Monday, October 8, 2007

The fundamental purpose of the Sigma Chi Fraternity is to cultivate an appreciation of and commitment to the ideals of friendship, justice and learning. These ideals and objectives have been at the heart of Sigma Chi since its founding by seven men at Miami University in Oxford, Ohio, on June 28,1855.

These seven men believed that the principles they professed were imperfectly realized in other fraternal organizations. Although this vision of Sigma Chi was based upon the notion of shared ideals, they believed that true brotherhood would thrive best among men of different temperaments, talents and convictions.

Our guiding principles, unchanged for almost 150 years, continue to define the essence of Sigma Chi.

[From his address to the Grand Chapter titled “True Manhood,” July 25 - 27, 1895]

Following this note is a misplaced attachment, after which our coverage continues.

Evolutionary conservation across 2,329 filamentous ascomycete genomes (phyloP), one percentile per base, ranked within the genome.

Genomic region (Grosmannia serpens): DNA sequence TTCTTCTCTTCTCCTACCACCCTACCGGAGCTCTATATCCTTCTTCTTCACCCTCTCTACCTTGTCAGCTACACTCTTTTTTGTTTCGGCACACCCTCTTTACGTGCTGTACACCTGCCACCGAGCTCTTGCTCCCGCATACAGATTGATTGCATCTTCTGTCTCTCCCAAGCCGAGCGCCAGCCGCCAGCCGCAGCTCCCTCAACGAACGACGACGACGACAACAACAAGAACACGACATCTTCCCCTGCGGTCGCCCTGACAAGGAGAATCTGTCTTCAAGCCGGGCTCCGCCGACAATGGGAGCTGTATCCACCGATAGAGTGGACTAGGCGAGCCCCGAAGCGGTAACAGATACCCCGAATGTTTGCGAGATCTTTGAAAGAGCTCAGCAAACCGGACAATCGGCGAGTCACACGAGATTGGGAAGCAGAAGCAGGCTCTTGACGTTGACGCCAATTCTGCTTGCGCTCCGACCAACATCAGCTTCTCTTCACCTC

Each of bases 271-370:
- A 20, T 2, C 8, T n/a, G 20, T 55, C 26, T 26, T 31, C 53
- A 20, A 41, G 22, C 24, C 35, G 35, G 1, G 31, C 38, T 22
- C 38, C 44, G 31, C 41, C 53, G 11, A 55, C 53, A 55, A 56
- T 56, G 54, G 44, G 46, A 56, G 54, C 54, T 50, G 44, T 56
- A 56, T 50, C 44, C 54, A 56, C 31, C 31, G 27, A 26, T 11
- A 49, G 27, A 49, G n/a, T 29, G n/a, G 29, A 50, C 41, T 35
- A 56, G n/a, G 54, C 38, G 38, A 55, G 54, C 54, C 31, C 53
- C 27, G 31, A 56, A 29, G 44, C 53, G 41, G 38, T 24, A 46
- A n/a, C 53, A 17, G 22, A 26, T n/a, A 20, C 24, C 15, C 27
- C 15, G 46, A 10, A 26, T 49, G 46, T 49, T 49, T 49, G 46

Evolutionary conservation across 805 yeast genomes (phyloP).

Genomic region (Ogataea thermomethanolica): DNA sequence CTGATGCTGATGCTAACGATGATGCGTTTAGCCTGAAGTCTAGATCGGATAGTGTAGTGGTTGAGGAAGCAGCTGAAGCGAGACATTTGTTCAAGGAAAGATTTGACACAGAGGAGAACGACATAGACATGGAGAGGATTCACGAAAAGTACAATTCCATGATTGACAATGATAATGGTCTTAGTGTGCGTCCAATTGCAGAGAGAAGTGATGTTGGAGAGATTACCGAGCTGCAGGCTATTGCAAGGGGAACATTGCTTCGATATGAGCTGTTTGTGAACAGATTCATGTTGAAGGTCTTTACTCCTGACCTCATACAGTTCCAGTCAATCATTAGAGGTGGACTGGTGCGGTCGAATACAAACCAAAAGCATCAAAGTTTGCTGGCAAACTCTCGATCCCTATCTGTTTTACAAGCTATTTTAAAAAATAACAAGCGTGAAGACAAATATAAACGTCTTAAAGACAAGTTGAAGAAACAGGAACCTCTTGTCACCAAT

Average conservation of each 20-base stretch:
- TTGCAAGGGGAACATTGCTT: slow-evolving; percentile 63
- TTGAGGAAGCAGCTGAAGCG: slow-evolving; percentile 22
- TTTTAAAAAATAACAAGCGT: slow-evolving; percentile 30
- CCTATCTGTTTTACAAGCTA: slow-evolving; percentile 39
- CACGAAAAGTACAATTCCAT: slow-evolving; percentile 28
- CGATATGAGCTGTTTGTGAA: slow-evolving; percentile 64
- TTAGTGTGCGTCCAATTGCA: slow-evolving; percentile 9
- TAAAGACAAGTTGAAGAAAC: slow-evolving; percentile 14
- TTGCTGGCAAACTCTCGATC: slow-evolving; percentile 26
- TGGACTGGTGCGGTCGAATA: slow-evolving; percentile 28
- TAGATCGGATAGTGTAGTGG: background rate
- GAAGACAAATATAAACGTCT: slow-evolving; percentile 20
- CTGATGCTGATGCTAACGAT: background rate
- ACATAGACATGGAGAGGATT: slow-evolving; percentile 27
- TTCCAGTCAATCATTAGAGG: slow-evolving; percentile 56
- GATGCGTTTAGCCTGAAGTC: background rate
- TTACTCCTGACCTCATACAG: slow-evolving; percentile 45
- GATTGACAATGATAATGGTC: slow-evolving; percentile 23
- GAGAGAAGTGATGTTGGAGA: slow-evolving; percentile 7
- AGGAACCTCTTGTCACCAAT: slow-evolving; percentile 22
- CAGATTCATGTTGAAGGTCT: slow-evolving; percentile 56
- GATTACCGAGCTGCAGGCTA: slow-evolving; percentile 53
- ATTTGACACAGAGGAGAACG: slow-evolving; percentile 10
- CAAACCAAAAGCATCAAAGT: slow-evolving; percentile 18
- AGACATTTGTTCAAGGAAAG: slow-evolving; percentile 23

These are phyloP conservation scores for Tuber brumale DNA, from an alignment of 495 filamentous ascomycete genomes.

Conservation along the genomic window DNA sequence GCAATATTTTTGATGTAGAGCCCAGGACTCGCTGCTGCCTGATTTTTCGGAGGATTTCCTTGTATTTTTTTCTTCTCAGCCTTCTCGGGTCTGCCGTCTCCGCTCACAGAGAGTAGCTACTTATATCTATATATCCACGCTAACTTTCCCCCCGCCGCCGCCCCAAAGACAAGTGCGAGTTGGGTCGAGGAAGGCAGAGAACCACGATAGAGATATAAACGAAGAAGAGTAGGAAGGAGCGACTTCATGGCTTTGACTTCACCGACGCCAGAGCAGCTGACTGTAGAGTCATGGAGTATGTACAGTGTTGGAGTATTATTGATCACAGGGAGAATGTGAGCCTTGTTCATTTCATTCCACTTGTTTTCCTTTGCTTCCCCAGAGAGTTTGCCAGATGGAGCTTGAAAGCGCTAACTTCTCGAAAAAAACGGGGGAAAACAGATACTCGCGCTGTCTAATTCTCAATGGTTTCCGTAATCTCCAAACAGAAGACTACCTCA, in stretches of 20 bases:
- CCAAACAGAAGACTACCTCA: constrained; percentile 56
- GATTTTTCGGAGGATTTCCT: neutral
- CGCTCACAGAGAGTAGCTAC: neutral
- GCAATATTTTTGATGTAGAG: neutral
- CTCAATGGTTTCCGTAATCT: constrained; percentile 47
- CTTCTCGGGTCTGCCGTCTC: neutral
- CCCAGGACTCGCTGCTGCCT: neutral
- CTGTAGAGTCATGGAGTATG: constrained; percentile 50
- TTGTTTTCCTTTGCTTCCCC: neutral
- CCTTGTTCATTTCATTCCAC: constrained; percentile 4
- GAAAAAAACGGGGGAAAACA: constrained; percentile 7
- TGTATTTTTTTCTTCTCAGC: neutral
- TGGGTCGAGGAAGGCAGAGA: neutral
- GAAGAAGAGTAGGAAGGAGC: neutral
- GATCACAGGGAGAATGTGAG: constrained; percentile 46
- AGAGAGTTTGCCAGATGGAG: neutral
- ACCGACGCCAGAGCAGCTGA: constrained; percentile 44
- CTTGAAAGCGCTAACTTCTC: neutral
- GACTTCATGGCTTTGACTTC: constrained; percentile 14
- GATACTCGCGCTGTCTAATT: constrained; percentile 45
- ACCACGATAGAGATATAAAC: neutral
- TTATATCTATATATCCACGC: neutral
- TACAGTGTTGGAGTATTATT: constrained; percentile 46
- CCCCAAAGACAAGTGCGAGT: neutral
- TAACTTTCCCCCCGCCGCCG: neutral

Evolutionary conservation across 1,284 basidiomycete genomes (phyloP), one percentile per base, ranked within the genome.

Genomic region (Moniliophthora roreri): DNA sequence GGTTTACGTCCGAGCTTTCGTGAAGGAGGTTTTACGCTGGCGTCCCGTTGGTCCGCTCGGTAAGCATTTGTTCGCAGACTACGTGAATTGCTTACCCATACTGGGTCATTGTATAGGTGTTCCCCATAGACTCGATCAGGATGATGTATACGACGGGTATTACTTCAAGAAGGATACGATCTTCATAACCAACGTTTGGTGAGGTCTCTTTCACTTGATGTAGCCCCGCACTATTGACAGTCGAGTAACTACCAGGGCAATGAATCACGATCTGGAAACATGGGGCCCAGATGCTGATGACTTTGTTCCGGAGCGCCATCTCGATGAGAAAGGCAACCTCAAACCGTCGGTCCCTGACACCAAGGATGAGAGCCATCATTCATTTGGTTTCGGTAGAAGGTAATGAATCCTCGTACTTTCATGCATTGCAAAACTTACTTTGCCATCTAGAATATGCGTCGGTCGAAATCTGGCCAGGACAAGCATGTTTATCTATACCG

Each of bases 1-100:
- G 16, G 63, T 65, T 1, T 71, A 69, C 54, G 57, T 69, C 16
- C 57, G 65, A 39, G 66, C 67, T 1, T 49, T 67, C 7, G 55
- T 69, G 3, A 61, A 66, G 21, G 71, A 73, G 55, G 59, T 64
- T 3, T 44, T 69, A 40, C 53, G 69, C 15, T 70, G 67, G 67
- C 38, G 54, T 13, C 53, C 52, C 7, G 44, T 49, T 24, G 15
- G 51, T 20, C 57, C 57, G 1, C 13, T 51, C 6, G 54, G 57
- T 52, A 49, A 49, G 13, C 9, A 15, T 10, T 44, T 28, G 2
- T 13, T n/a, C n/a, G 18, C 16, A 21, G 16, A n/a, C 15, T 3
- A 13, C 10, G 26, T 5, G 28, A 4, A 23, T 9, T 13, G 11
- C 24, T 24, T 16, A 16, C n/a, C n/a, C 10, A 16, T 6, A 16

By courage I do not mean the savage animal instinct that makes a man insensible to danger – a bulldog has that – but I mean that strong conviction which keeps ever before the mind the true aim of life, and unswerving loyalty to that conviction. You must have not the courage of Alexander, but the courage of Socrates; not the courage of Caesar, but the courage of Washington; not the courage of Frederick the Great, but the courage of Lincoln; not the courage of Napoleon, but the courage of George H. Thomas and of Robert E. Lee. The most magnificent example of courageous self-sacrifice that has ever lifted up humanity, was seen in our Civil War, when true manhood reached the extreme height possible in an era of war. It matters not for this example who was right or who was wrong, those unequaled soldiers – I mean the men who carried the knapsacks and handled the rifles – who met in a death-grapple that lasted four long years, were men of whom the race may well be proud – Jena and Eylau were terrible, and in a sense glorious; but Shiloh and Chickamauga stand as eternal monuments of self-sacrificing courage. Austerlitz was brilliant, but its star pales before Gettysburg. McDonald’s charge at Wagram, bloody and desperate as it was, will be forgotten; but the constant courage of Hancock’s Union veterans, and the self-sacrificing devotion of Pickett’s Confederates, will live as long as Old Glory floats in the sunlight. Oh, ye sons and successors of the heroic dead, can you, can any young American, in the face of these examples of true manhood, make the mere getting of money, the enjoyment of luxury, the climbing into place by the disgraceful means in common use, the aim and end of life? I tell you no! The power of such manhood cannot be lost. One cause, that of union, has triumphed, and must live in the splendid growth of a united people. The other was lost, but the mighty spirit of manhood that strove to uphold it will live – live in the love of country, live in the strength of fraternal feeling, under the stars and stripes, under the White Cross! [To the Sigma Chi Quarterly, 1897] We had very little chance for ceremony, meeting in any out of the way place we could find, and always keeping the time and place of meeting a secret. It was considered a great thing to find out where another fraternity held its meetings; they were held by moonlight and by no light at all. Whatever there was in the way of ceremony is contained in that old copy of the Constitution, which has been saved, only that we would extemporize such performances as would fit the time and place. There were no such ‘tests’ as are indulged in now. [To the Sigma Chi Quarterly, 1908] This carries me back to the olden and perhaps primitive times when we had an essay, and a supposed poem at every session of the chapter, and prepared our brothers for the literary society work and the college debates – when the question asked about a prospective brother was: ‘How does he stand in the classes, and can he write and debate?’ There is where Jordan was made an orator, Cooper a preacher, Bell a college president, and Caldwell and Scobey were trained for writers.” [His address titled “We Seven” to the Convention of the Fifth Province, held in Chicago, December 4 - 5, 1908. Brother Runkle gave his “We Seven” address at several Sigma Chi events in his later life] To go back fifty-three years and place oneself in a mental condition to portray, with any accuracy, the ways and works of one’s associates and companions is a well-nigh impossible task. That was a different age from this, and it seems a thousand years away. The ideas of men were of another sort from those of this imperial, commercial age. Steam had scarcely begun its wondrous work and the electric wonders of today were not even dreamed of. There was no mighty concentration of wealth. There were no millionaires and there were no suffering poor. If a man had fourty thousand dollars he was rich, and more, he was content. Today the man of uncounted millions is grasping for more, and no man is contented with what he has. Today we have magnificent universities, vast piles of brick and stone filled with the wondrous modern inventions that are supposed to furnish more brains where the so-called student has a few, and to grind out all sorts of specialists from every kind of material. It was different in that bygone time. We had the little brick college with its limited faculty, wretchedly poor in money but wonderfully rich in the treasures of human sympathy, in the love of their fellow-men, and in rich the beautiful classical culture of the olden time. Oh, my comrades and brothers, those were men that a boy could love. Those were men whose spirits filled the very air that we breathed and stirred within us mighty hopes and ambitions which, even if never realized, made us better, stronger, and more useful men. Not one of us ever ceased to feel that mighty molding influence. If any strayed away from those high and noble teachings he came back again, my brothers, with a penitent but earnest heart, to walk in the good old path again. I do not believe you young men can – I only wish you could – understand how we of those long agone days love that little college down among the Ohio hills, that holy spot with its golden memories of precious hours and loving hearts. A man is not strong because of what he knows, or thinks, or says, or does, but because of what he is. The faculty of that little college was the college. Those men were mighty, earnest, loving men of God. The Cross meant to them what it meant to the saints and martyrs of old, and they tried to teach the founders of this order what it was and what it is, and is always to be. To those men we, the founders of this order, owe it that our ideals were pure and that we reached, in our imperfect way, for the true, the beautiful, and the good. To those men you owe the birth of Sigma Chi, and in whatever memorial you may erect a tablet of enduring bronze should register their names. I said that we do not forget. No man of that day forgets. Sigma Chi or Beta Theta Pi, Phi Delta Theta, or Delta Kappa Epsilon, barbarian or Greek, they all remember Miami and remember with loving hearts and open hands. The august ambassador of this mighty nation [Whitlaw Reid] amid the form and splendor of St. James remembers the mother that made him what he is, and gives freely of his wealth to further her interests. The President of the mighty republic did not, amid his high duties and the dignity of his matchless office, forget. Senators, governors, high church dignitaries, noted men of science, leaders in the world of learning, menchant princes, and professional soldiers, all alike remember and no call is made on them in vain. Strong and able men, through evil report and good report, through prosperity and adversity, have devoted their lives to that old college and today the results of their work is manifest to all men. The institution is taking her place among the leading colleges of the land. The wealth of the state is freely poured onto her treasury; splendid buildings are rising on her beautiful campus; young men, the very bone, sinew, and brain of the state, are crowding to her gates; but, above all, and better than all, the spirit of the 50’s and the 60’s is alive and active in her halls. Miami of old, rejuvenated, enriched, made strong and earnest for the continuance of the work that this republic needs – the making of good, strong men. And now what of the men who made the small beginning of the Fraternity that wears the matchless badge of the ages and gives ear to the teachings of the elder brother of mankind? The Sigma Chi, like all things else in this world, was the product of heredity and environment. The fathers and mothers of these founders were with one exception, the sons and daughters of the pioneers who cleared away the forests and, amid privations and hardships, laid the foundations of a great commonwealth. Those were strong and sturdy men, God-honoring, law-respecting men, the sort of men who might say, with the stern Scottish clansman, “Where McGregor sits is the head of the table.” Every one of these founders knew of the comforts, and the discomforts of a log cabin with its puncheon floor, and its great open fireplace. They did not all dwell in these primitive homes, but such were common where they passed their early youth, and each knew that there was, in that day, but slight social distinction between the dweller in the lowly cabin and the owner of the more pretentious brick structure. These were young freemen filled with the spirit of American democracy, and in some respects filled with the socialistic instinct. When Will Lockwood received a box of fashionable clothing from his importer father in New York, it was at once parceled out, and the strange sight of blue jeans trousers and a cloth shanghai coat reaching nearly to the heels, gave a variety to the landscape on the campus. A stovepipe hat over a gray shawl, with a pair of parti-colored trousers stuck into cowhide boots was no uncommon sight. Some hair was like the flowing locks of Absalom, some was patterned after the style of John L. Sullivan. Yet they were not different from the rest of the 200 and odd students gathered from far and near. There were Singletons from Mississippi, the Lowes and Halls from Iowa, the Pages from Oregon, the Berrys and the Taylors from Kentucky, and samples of young American manhood from all over the land, with Ohio leading the count with the greatest number. The big eastern fraternities did not hesitate about granting chapter charters. We had the Delta Kappa Epsilon and the Alpha Delta Phi. But none of these were good enough or strong enough,, or progressive enough – or at least something essential was lacking – and these young western enthusiasts proceeded to make others along lines drafted out of their own imaginations and sanctioned by their own judgments. So we have the three Miami fraternities that have covered the land and have made some of their then pretentious rivals look like small sums of the current coin of realm. Thomas Cowan Bell, great hearted and good hearted in civil life and a hero in battle, believed in securing the good things of this life and immediately dividing the same with his companions. He was a born expansionist, full of enthusiasm as a crusader. Naturally he was a leader and teacher men. He was ambitious, but in no wise disposed to push his aspirations at the expense of his fellows. With restless energy, he had no sooner received his diploma than he commenced his life’s work only to be interrupted by the thunder of the Confederate guns. Laying down his books he took up the sword and we find him, like well-nigh all good Sigma Chis, in the forefront of battle leading his command to victory and receiving the highest reward, recognition for gallantry on the field. The war ended, this young colonel laid aside his sword, turned his face toward the setting sun, and we next hear of him as the president of a college on the Pacific slope – a sort of “ground scout” of the advance guard of the Sigma Chi. Colonel Bell contributed his full share to the work and to the ruling spirit that gave the order its first impetus. He and Cooper for some reason, hidden in their secret souls, were closely knit together. They entered the Delta Kappa Epsilon together and side by side, left that order to become founders of the Sigma Chi. They were members of the same literary society. In thought and sympathy and in the deep foundations of their being they were much the same sort of men, though in outward expression of the inward character they differed widely. They were distinct varieties of the same good fruit. Daniel W. Cooper was literally an Abou Ben Adam among his brothers – one that loved his fellow-men, and did them naught but good. To him more than to any other man is due the birth and early growth of the kindly and generous spirit of Sigma Chi. It is hard to account for his dominant spirit, and his influence in that little band. He was, and is, a man of God, honest, upright, and pure. In his intercourse with the rest of us he was as gentle and considerate as a woman. He never reproved; he never lectured. By common consent he was the head of the chapter,. And no one thought of displacing him. His quarters were the resort of each one of us when in trouble, and there we found sympathy and convincing, because unselfish, advice. Different from every one of us, he walked among us honored, loved, looked-up-to with perfect confidence. He taught us that the cross was holy and not to be looked on as common. He seemed to have in mind the words, “What God hath made clean call thou not common,” and he was wont to say “If you will go where you ought not to go, leave off the badge,” and this we did. In the fact that the first case of discipline in the chapter was for intoxication at a banquet may be seen his quiet but all-sufficient influence. Many an hour did I pass in his room, and every minute was a benediction. Brother Cooper, in these days, though rich in spirit was poor in worldly goods, and his life and work contain a priceless lesson for such of us as think that the end of life is the attainment of material riches and worldly power. James Parks Caldwell was the son of a physician in a little village the nearest neighbors to which were the solemn and strange sect of the Shakers. Jimmie Caldwell was born with a wonderful brain and a strangely sensitive and delicate nervous organization. He was from his childhood one of the most lovable of God’s creations. Strong men whose lives have taken them far away from the memories of youth and who have become hardened to tender feeling and sympathetic sentiment, remember and love him to this day. Somehow, he seemed closely akin to all of us. Years ago I met in Europe a statesman engrossed in his great duties, burdened with the weight of many cares and the first thing he said to me was, “Where is dear little Jimmie Caldwell?” And then he went on to tell me how when crossing the continent, from San Francisco to New York, he stopped for two days on his way to find and greet again that living memory of his youth. I roomed with and cared for him for more than a year. Our holidays were spent in the fields and along the streams, one of us carrying a gun, or fishing rod, but Caldwell his copy of Poe or his Shakespeare. His contributions, essays, poems, plays, and stories read in the literary hall, in the chapter meetings, and on Saturdays before the whole corps of students, were the most remarkable productions that I ever heard. Few of us escaped the pointed witticisms that flowed from his pen, or ever lost the nicknames that he gave us in his dramas. He never seemed to study as other boys. What he knew appeared to be his intuitively. He could not parse the Greek and Latin, but he wrote Latin and Greek poetry, and he was more widely versed in literature, and more accurate in his knowledge, than any other student in the college. He always said that he hoped to sup sorrow with the wooden spoon that would be his on graduation day. I do not know whether or not he secured that trophy but he left the university with the respect and the whole-hearted affection of every soul from dear old Dr. Hall down t the janitor. From college he went into Judge Clark’s office in Hamilton to study law. Afterward he drifted south and became a tutor in the family of Senator (and later Cabinet Minister) L. Q. C. Lamar. He was at Panola, Miss. -- if I mistake not – when the Civil War broke out, and a Democrat, surrounded by southern Democrats, who doubtless loved him as everybody did, he entered the Confederate army. There he bore himself, consistently, as a soldier and a gentlemen, energetic, brave, enthusiastic, devoted with unswerving faith to the cause he had made his own. Captured and cast into prison, he rejected the offer of freedom, on condition of deserting the South, with scorn, although it came from [Ben Runkle] a northern soldier who loved him as a brother. Some years ago I met a distinguished man from Mississippi who knew him. He told me that Caldwell was the most highly cultured, the most deeply learned and, take him all in all, the most remarkable man that he had ever seen or of whom he has ever read. He graduated when barely sixteen years of age. Isaac M. Jordan – playmate of my boyhood, schoolmate for seven swiftly flowing years, friend of a long and strenuous years of manhood, and always the incarnation of high resolves, boundless energy, lofty ambitions, gifted with untiring perseverance and ability that made success a certainty, how many dear and beautiful memories come into these sunset days, and make the life that is past seem not to have been lived in vain. Cut off in the prime of his manhood by what seems to us a cruel fate, he has set an example of what a strong will and determined purpose can accomplish. If ever there was a “self-made” man who had a high right to be proud of the making that man was Brother Jordan. He came to our little home village when perhaps fourteen years of age. His father was one of that matchless class of workers, an American mechanic. He was a cooper, and he taught his boys to make barrels, and the best of barrels, and so they learned to honor labor – not as the canting politician honors it – but in their harts. When a new boy came to town of course, after the manner of boys, we hunted him up to find of what stuff he was made. I found little Isaac near the cooper shop and challenged him to play marbles. He informed me that he only played “for keeps.” We played, I with confidence, he with skill. He won all my marbles, lent them back again and again and won them again and again. At last he told me “to go somewhere and practice,” and we never played together any more. Then we tried boxing. It was without gloves – naked fists – give and take. Ikey had long arms, and in due season we both had nose bleed. We ceased to fight one another, and took to the field as companions in arms and fought every other boy we could find. While at Geneva Hall – a strict covenanter academy – we fought many a terrific battle with the “townies,” and more than once we carried Ike Jordan home after he had fought, almost literally to the death, some bully, twice his weight. In the classroom and literary halls at Geneva and Miami it was the same story, rivals with one another, allies against the rest of the world. When Jordan was in the village school some three years, his was a hard life. Rising every morning before the sun he worked in the cooper shop making barrels, and there Saturday found him pounding away like a veteran. When we went to Geneva his elder brother Jackson Jordan, of Dayton, came to his aid, and stood by him until he graduated at Miami. He was worthy of the confidence placed in him and he lived to return the kindness a hundred-fold. We went together to Geneva and from thence to Old Miami and were roommates for about a year. My father – a stern Presbyterian elder – who approved of Jordan, took us both there and place us in a boarding-house which made us long for the flesh pots of West Liberty. Our first efforts in the Erodelphian Literary Society – Jordan’s an oration, mine an essay – brought us each a proposition to join the Delta Kappa Epsilon of which Whitlaw Reid was “it” with a big I. Jordan’s bid came first, and I knew nothing of it. One evening Isaac got out an old single-barreled pistol, of which he was the owner, and preceded to load it with ball. He then told me that he must take some sleep for he was going out about midnight. Alarmed at this announcement, and waiting to be in any scrimmage that might be coming, I begged him to tell me what was in the air. He only said, “If anything happens to me you will hear of it,” and out he went. Nothing happened and in due season the rest of the founders walked the same path to the old Negro church, piloted by the able Reid, and began our fraternity experience. A few months after this the election of the Junior orator and poet, the highest honors in the gift of the student body, came on, and the trouble that made Sigma Chi began. We, the future founders, had no comprehension of such a thing as a ticket set up for us to vote. As long as we were in college each one of us followed the dictates of his own will or conscience and voted for just the one that suited him, barbarian or Greek, brother or not. The following year, when the same election was held for our class, Jordan and the writer hereof were the leading candidates for orator and I beat him for the coveted honor by one vote. He was chairman of the committee that managed the ceremonies. In front of the Davis House – our chapter house, though we did not know it – was a gate five feet in height and solid. Someone told Jordan that he could not jump over it. He said he could, tried it, caught his foot, and was nearly killed. Not satisfied, he tried it again and succeeded. This was his character. Nothing was too lofty for his aspirations, nothing, to his vigorous mind, was impossible. He was wont to tell me in his working years that the burdens of life weighted heavily upon him. They do upon us all, but he showed no signs of faltering. He did everything with the same tremendous energy that he displayed when, during the siege of Cincinnati, I took him out of the trenches and put him on my staff. He showed that he would have made a splendid soldier, for he had all the qualities of a splendid man. Franklin Howard Scobey How glorious is the sunshine after the nightly gloom, How beautiful the sunshine on the roses in their bloom, But he who carries sunshine in his heart where’er he goes, Gives human life more beauty fair than sunshine gives the rose. Frank Scobey, boy and man, was one of those whom everybody wants everywhere at the same time. Of all those that I have ever been closely associated with he was the brightest, the most cheerful, the sunniest. Do not understand that he was lacking in the strong qualities of manhood because he was loving and cheery. The sunshine is the most powerful agency of nature. The world were dead without it. But this brother was never gloomy; no clouds seemed to shadow his life; he was the same to all at all times. The element of selfishness was as far from his nature as light from darkness. He cared nothing for money as money and yet he was the closest friend and companion of the only one of the founders who exhibited much trace of the commercial instinct. Without Frank Scobey I do not believe that Sigma Chi would have succeeded and expanded and endured. We had our disappointments, our months of gloom, times when it seemed that we had no chance of success. Everyone was against us. But Frank Scobey was never discouraged. Always looking on the more hopeful side, his very smile and cheerful words of encouragement gave us new heart. Scobey did well whatever he undertook to do; stood high with the professors and was popular even with our enemies whose name was legion, and whose inimical activities were unceasing. He was never physically strong and his life ended early. Frank was a soldier in the Civil War and made an honorable record. After the war he became an editor, and a good one, founding the publication of which I believe Hon. Walter S. Tobey is the head. We may well wish that there were more Frank Scobeys in this work-a day world of ours. William Lewis Lockwood: I have inverted somewhat the alphabetical order of these names because Brother Lockwood was not of the Delta Kappa Epsilon contingent that founded Sigma Chi. He was an ally called in as the battle grew fierce. He made up the magic number, seven. He was chosen unanimously on the motion of Frank Scobey, who was always closer to him than any other of us all. He was different from each of the others. This difference was hereditary and was sharpened by environment. He was western born, but cultured, and had been partly educated in the East. His father was a merchant and importer. He was a slender, fair-haired, delicate-looking youth with polished manners, and was always dressed in the best of taste. When he first came to Miami wondrous tales were told of his wardrobe, of his splendid dressing- gowns, and the outfit of his quarters. He was refined in his tastes. He knew something about art and had some understanding of the fitness of things genteel. We welcomed him into our circle. I understand why we wanted him. He could bring to our ambitious little band some things, mental and spiritual, that were sorely needed. But I do not understand why he so promptly responded to the cal. Phi Delta Theta would seem to have been the most attractive, but it was not. He came to us, brought us all he had, and divided even his wardrobe, which seemed to be unlimited. Lockwood and the writer hereof designed the badge; that is to say, we furnished the ideas. Frank Baird, a Delta Kappa Epsilon who would not withdraw with us (though sympathizing with us), and since an artist of high renown, drew the design. I can see him now, Lockwood on one side and I on the other, working away over the drawing in that poor little, old room where Sigma Chi had her birth. I remember that we determined [To Joseph C. Nate, past Grand Consul, responding to Brother Nate’s request for assistance in writing the History of Sigma Chi, November 29, 1910] My Dear Brother Nate: I received your circular letter, and enclosed folder, this morning, have read both and, to be frank, am at a loss as to what I ought to say in reply. The proceedings (I should rather say, certain of the proceedings at the last Grand Chapter so depressed my confidence in the future of Sigma Chi that I have scarcely thought of the matter since without a feeling of sadness which is all the heavier because my affections were wounded as well as my sense of fairness. The manner in which the revised Constitution was forced through, without the slightest opportunity for consideration and discussion, was painful because it indicated that a domineering, arrogant, instead of a brotherly spirit, was at the head of fraternity affairs. Again, the manner in which our candidate for Grand Consul was attacked and another Brother, not one whit better, or worse, was lauded on to victory made me sick at heart. I have tried to forget these things and have endeavored to believe that our adversaries were actuated only by the highest motives but the original impression still remains. I believe, in fact I know, that candidates for Grand Consul ought to be presented by the provinces, and that at least three months before the Grand Chapter, in order that all appearances of unfair dealings may be made impossible. I believe, also, that amendments and revisions of the Constitution should be published in advance, and an opportunity should be given for full and fair discussion. It seems to me that the active chapters have too little to say in regard to the government of the fraternity. The power is concentrated in the hands of too few of the Alumni. I care not how good the men are, the system is wrong in principle. The Alumni should guide not govern. But laying these things aside, I am glad that you are preparing a history of the Fraternity. It will be hard to satisfy so many, hard to do justice to all. I often think of the words of dear, old Sam Ireland after our candidate was defeated (in the same old way) for Grand Consul at Nashville: ‘General, they have no sympathy with our feeling, there is too much politics in the deal. Let us get what happiness we can our of association with those we love, and let them have their way for good or evil.’ I did not feel that way. I do not surrender easily but I did come to a realization of conditions. So realizing, I wish you success in the work, and if I can aid you, will cheerfully do so. I know the history of Miami and I know the history of Sigma Chi. If my duties would permit I would, myself, write, not exactly a history but a statement of what was intended fifty-six years ago, and in how far we have progressed along those lines and in how far we have departed therefrom. I do not care who gets the credit for what is creditable, and am willing to bear far more than my share of the blame for shortcomings, but I would like to see a clear, fair, impartial statement of the work done and the fruit brought forth. We cannot have things (save now and then) our own way in this world, but we have the consolation of knowing that the mass of humanity is just and fair minded, and will give us credit for our good intentions in the long run. Let me hear what, if anything, you desire and believe me Affectionately yours Ben P. Runkle [A letter of greeting to the San Francisco Grand Chapter addressed to Grand Consul Newman Miller just ten months before Founder Runkle’s passing to the Chapter Eternal on June 28, 1855] Hon. Newman Miller, Grand Consul of Sigma Chi Dear Brother:- It is a long way to the Golden Gate and a far call to the dim beginnings of 1855, yet out of all these sixty years and over all this space I send you cordial White Cross greetings. For each Founder there are now two thousand hearts that throb under the emblem of faith and hope - Faith in Sigma Chi ideals, and hope for our future in this world and in the world to come. To these thousands I send fraternal love and heartfelt good wishes. As you have, through all of our struggles and contentions, so now, and in the future, go on with the good work until the White Cross is known and honored in every nook and corner of the educational world and you shall accomplish greater things than the Founders could ever have hoped or dreamed. The Scrolls of these Founders are nearly filled, soon each will have turned the golden key to the final mysteries of life. We will watch over you as the Eagle watches over his young. So, clasping each and every hand I look to the “Stars.” Ever Cordially and Fraternally Ben P. Runkle.